HARKER HEIGHTS — The first salad bar in a Killeen school district cafeteria officially opened Friday at Harker Heights High School by serving a “grand opening” salad lunch to school officials.
Steve Murphy, Killeen ISD nutrition director, said HHHS was chosen for the pilot program because of its close proximity to fast food restaurants and convenience stores. If the program proves to be a success at Harker Heights High School, the school district may consider implementing it on other campuses.
“What we’re trying to do is have more participation with the high school students eating in our cafeteria,” he said.
With its sparkling new refrigerated tabletop unit filled with a variety of salad toppings, the salad bar has proven popular with both students and staff since its soft opening just before Christmas, Murphy said. “I’ll put this salad bar up against any salad bar in Killeen, and I would say it’s better. So far it’s been very well accepted.”
Murphy gave credit to Linda Sanders, cafeteria manager, for getting the program started. Sanders said it took a while to get the salad bar up and running, but she’s pleased with the results so far. In the few weeks since the salad bar opened, salad sales to students have grown substantially.
“It’s been a long road, a very long road,” Sanders said. “We didn’t know how this was going to go over with the students. We figured the staff, the faculty would like it, but we started making 10 salads before Christmas, and now we’re up to over 100 a day.”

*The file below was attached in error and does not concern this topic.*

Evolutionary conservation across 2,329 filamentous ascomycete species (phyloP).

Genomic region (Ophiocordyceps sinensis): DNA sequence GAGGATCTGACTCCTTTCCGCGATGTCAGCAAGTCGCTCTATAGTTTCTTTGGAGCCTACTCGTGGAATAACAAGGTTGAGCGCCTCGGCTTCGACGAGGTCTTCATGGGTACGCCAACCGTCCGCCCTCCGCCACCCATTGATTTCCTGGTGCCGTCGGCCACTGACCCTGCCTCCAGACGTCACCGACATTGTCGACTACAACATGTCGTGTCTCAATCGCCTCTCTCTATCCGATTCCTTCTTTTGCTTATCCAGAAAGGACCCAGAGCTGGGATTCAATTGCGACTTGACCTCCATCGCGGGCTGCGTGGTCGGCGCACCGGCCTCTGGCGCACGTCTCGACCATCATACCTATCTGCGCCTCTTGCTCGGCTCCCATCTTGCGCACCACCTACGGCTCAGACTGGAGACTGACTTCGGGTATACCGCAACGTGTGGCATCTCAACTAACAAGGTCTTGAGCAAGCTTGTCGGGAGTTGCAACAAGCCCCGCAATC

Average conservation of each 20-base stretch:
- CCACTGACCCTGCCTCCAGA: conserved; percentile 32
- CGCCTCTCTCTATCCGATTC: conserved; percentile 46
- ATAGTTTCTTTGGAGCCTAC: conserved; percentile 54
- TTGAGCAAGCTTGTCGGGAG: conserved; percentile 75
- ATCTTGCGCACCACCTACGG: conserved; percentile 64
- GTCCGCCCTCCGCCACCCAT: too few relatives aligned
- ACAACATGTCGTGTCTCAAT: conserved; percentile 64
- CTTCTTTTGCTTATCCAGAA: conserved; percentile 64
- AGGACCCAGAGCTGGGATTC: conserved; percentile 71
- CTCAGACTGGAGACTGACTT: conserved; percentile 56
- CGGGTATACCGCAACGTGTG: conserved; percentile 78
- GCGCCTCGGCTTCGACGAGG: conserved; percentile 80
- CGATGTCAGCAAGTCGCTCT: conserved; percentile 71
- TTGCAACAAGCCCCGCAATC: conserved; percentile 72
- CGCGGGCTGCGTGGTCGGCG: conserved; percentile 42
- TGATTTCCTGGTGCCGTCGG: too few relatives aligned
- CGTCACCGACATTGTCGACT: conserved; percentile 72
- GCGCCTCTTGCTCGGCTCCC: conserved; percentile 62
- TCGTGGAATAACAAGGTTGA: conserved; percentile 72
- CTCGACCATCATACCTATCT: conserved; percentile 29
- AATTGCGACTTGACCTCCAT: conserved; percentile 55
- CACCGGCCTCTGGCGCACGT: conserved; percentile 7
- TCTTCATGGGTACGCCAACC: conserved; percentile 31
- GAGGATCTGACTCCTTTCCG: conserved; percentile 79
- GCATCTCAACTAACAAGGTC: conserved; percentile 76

The salads are built by the cafeteria staff as directed by customers, so the bar area stays neat and sanitary. A trip to the salad bar costs $2.25 for students and $3.25 for adults and includes something from all five food groups — two cups of lettuce with choice of ham or grilled chicken, cheese, vegetables, eggs, sunflower seeds, low-fat dressing, bread or crackers, fresh and canned fruit, and milk.
“Everything here is balanced out and stays within the confines of dietary requirements,” Murphy said.
Along that line, the salad bar menu was recently validated by the Texas Department of Agriculture as part of the Healthy Hunger Free Child Act of 2010. That means the school district will be reimbursed 6 cents for every salad it sells.
“We receive a little extra money to offset all the vegetables we put out (on the salad bar),” Murphy said.
Tenth-grader Troi Hines was one of the first customers making her way through the salad bar line on Friday. A regular visitor, she said it’s a good alternative to the typical cafeteria fare and fast food.
“Sometimes I don’t feel like eating all the greasy food,” she said.